Landscape, Duck Effigy, Rattlesnake Disc
Moundville Archaeological Park and the Jones Archaeological Museum are a wonderful half-day to full day visit if you have any interest whatsoever in archaeology, American Indian history, landscape, or art. The scope of the grounds and collections are expansive enough to impress but not so massive or flashy as to overwhelm. Entrance and admission to the museum was $8 when I visited on March 31, 2017 which I consider more than reasonable.
This post is a place for my photos of the site’s plaza and two signature artifacts, the so-called Duck Effigy Bowl and Rattlesnake Disc. I hope they pique your interest enough to convince you to pay a visit yourself someday.
The site evolved to become a necropolis; associated funerary mounds are hidden within the treeline of the wooded terrain adjacent to the Black Warrior River at the northern portion of the site.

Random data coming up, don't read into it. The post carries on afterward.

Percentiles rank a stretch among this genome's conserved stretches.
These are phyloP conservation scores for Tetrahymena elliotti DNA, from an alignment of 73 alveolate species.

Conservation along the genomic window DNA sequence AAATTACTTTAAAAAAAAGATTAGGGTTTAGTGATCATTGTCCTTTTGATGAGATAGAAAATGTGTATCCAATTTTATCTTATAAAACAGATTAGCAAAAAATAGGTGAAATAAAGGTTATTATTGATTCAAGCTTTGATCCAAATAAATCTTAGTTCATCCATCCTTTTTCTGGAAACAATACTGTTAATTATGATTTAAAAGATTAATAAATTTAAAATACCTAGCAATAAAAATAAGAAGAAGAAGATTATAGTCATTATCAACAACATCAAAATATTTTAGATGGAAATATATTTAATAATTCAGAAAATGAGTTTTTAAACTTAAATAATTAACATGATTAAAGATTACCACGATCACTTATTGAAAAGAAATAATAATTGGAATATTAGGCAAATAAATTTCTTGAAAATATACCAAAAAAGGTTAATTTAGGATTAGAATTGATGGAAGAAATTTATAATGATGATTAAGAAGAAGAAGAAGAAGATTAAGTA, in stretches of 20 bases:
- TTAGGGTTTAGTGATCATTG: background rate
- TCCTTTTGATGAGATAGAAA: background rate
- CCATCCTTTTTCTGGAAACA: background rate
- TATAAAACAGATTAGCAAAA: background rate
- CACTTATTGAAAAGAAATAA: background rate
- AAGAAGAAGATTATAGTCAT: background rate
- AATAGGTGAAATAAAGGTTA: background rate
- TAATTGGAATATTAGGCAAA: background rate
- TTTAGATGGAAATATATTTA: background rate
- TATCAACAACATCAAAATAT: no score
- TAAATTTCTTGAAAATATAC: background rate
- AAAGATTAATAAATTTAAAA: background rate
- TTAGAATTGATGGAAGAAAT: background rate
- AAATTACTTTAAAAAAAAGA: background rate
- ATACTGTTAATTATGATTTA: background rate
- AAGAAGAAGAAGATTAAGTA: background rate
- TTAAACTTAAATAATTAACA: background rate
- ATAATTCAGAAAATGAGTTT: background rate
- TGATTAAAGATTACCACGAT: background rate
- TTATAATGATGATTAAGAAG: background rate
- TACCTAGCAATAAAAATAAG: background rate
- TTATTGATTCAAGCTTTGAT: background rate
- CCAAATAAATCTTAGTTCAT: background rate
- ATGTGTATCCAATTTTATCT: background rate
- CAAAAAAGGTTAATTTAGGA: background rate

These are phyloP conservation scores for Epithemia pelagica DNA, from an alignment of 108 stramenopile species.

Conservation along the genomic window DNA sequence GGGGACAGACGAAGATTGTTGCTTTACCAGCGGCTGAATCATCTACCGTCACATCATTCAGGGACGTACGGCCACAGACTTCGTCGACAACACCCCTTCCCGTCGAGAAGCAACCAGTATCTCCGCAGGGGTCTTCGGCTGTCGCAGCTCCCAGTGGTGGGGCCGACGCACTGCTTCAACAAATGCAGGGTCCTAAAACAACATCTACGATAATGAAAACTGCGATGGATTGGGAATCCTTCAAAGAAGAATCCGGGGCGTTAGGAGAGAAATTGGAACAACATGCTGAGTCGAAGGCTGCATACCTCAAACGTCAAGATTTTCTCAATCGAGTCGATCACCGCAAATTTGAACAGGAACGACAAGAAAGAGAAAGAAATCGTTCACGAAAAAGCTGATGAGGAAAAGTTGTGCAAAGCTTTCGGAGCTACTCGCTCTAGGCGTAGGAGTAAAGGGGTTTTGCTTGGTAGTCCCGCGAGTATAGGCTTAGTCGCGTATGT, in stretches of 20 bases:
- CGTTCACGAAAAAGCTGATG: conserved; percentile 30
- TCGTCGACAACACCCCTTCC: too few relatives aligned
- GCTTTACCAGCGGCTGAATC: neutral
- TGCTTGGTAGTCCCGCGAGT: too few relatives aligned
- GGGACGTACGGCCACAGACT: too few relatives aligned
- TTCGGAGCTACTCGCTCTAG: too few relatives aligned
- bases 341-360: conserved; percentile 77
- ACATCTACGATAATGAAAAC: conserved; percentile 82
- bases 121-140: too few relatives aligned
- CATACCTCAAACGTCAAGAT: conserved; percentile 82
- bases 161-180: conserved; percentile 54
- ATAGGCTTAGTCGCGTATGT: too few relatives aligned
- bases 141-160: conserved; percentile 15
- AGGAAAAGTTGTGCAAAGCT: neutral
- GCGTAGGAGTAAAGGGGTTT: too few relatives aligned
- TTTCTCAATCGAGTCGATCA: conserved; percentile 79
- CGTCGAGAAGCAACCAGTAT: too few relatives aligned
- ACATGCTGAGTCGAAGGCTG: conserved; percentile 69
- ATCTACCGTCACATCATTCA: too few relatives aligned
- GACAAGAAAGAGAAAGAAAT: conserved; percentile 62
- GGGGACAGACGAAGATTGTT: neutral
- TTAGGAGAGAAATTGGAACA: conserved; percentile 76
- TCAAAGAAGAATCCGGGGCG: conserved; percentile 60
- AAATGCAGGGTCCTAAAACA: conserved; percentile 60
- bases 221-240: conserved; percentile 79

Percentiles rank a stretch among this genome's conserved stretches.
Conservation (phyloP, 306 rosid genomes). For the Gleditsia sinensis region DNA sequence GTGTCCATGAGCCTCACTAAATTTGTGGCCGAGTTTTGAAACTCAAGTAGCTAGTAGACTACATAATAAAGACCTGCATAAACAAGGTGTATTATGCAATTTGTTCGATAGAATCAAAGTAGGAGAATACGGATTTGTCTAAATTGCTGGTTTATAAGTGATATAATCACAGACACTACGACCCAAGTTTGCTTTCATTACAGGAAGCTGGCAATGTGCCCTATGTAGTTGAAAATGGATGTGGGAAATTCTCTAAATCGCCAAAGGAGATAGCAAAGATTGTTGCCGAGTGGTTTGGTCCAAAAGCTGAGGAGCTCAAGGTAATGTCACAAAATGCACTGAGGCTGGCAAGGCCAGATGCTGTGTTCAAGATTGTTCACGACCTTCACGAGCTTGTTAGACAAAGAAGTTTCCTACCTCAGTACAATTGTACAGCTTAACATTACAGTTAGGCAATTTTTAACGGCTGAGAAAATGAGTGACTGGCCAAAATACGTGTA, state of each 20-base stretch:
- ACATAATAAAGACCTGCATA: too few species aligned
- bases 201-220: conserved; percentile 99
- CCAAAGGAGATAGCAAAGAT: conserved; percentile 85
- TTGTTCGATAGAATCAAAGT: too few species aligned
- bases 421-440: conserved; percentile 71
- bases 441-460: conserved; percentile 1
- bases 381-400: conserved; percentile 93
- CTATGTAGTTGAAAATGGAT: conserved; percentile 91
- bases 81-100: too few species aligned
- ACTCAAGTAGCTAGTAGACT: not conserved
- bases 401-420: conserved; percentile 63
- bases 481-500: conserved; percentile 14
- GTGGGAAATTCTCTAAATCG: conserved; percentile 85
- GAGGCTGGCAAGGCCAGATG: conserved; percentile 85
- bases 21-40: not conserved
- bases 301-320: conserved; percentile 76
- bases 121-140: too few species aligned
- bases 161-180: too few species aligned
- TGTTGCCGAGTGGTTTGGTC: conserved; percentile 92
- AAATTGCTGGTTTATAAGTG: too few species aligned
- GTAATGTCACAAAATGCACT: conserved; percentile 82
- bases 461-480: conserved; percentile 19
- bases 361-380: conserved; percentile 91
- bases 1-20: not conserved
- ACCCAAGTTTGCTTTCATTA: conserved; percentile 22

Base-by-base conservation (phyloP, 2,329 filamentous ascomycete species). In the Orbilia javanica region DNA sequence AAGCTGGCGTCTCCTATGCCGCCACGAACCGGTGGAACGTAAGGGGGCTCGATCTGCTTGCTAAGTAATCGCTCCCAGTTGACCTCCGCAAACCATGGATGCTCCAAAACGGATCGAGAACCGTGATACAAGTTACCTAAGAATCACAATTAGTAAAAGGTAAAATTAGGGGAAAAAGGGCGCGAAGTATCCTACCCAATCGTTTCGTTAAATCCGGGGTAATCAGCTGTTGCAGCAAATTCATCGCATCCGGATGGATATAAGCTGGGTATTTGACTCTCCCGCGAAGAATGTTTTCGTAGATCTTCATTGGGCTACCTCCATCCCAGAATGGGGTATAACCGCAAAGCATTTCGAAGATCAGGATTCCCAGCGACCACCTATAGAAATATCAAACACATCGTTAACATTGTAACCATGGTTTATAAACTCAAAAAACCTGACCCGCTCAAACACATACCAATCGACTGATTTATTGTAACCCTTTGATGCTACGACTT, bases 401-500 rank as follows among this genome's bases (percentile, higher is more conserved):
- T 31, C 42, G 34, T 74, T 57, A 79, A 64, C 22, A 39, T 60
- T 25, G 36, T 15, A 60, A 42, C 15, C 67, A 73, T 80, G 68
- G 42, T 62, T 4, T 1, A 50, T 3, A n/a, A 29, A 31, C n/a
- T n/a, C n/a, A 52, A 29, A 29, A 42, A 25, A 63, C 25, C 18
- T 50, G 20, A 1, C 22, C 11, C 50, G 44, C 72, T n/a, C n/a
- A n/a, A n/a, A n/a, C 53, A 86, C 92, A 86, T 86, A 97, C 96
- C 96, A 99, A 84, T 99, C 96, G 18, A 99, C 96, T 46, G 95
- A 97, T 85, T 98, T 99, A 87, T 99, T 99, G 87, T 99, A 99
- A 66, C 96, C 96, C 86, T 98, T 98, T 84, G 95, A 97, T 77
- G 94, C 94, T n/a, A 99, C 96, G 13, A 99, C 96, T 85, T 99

The mounds surrounding the plaza and the plaza itself are kept mowed, however. The site hasn’t been subdivided up or had big chunks lopped off. It’s all right there! Maybe you have to visit enough mauled, semi-developed sites to appreciate it like I did, but trust me, it is a privilege.
A one way road loops around the plaza and appears to be a popular walking path for local residents. Visitors are permitted to climb two of the mounds—Mound B (aka the Chieftain’s Mound) near the park entrance and Mound P back of the museum. Mound B is steepish climb up a set of railroad tie steps, and Mound P is a short and gentle climb up a metal staircase.
Duck effigy bowl
Bromar, Bill. “The Moundville duck bowl.” Alabama Heritage, Spring 2011.
Moore, Clarence B. “Certain aboriginal remains of the Black Warrior River.” Journal of the Academy of Natural Sciences of Philadelphia, 2nd Series, 13, pt. 2 (1905): –244.
Moore, Clarence B. The Moundville expeditions of Clarence Bloomfield Moore. Edited by Vernon J. Knight. Tuscaloosa: University of Alabama Press, 1996.